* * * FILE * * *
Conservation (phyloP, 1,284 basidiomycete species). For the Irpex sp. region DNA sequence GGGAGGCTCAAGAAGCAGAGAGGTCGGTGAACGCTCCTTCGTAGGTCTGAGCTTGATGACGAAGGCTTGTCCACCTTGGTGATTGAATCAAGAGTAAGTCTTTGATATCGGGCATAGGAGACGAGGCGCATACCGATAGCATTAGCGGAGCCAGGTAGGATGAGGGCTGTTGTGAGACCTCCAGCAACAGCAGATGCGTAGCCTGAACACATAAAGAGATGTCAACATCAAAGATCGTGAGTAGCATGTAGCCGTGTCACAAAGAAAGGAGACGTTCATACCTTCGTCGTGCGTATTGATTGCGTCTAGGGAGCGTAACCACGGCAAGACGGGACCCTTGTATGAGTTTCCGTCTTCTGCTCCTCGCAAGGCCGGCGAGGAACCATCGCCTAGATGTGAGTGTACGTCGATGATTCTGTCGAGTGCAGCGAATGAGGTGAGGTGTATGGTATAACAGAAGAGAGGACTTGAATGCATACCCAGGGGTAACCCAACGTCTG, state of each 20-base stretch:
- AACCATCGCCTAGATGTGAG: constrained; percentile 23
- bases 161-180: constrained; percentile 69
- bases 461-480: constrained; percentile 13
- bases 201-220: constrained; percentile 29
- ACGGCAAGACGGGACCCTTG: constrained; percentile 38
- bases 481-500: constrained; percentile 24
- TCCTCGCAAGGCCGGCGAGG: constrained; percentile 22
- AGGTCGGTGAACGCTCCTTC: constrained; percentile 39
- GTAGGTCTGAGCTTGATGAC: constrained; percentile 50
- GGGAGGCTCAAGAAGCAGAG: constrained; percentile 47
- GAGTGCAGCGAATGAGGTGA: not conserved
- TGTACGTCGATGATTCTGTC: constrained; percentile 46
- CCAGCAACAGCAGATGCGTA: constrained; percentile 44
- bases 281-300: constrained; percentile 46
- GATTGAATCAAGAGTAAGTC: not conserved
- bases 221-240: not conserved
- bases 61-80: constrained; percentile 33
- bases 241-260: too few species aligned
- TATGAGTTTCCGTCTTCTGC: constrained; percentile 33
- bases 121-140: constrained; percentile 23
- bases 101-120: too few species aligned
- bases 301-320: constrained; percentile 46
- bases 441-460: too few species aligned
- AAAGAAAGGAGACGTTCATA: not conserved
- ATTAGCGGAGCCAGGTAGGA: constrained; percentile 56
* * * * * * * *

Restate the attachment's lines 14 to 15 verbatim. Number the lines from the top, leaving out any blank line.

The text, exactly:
- CCAGCAACAGCAGATGCGTA: constrained; percentile 44
- bases 281-300: constrained; percentile 46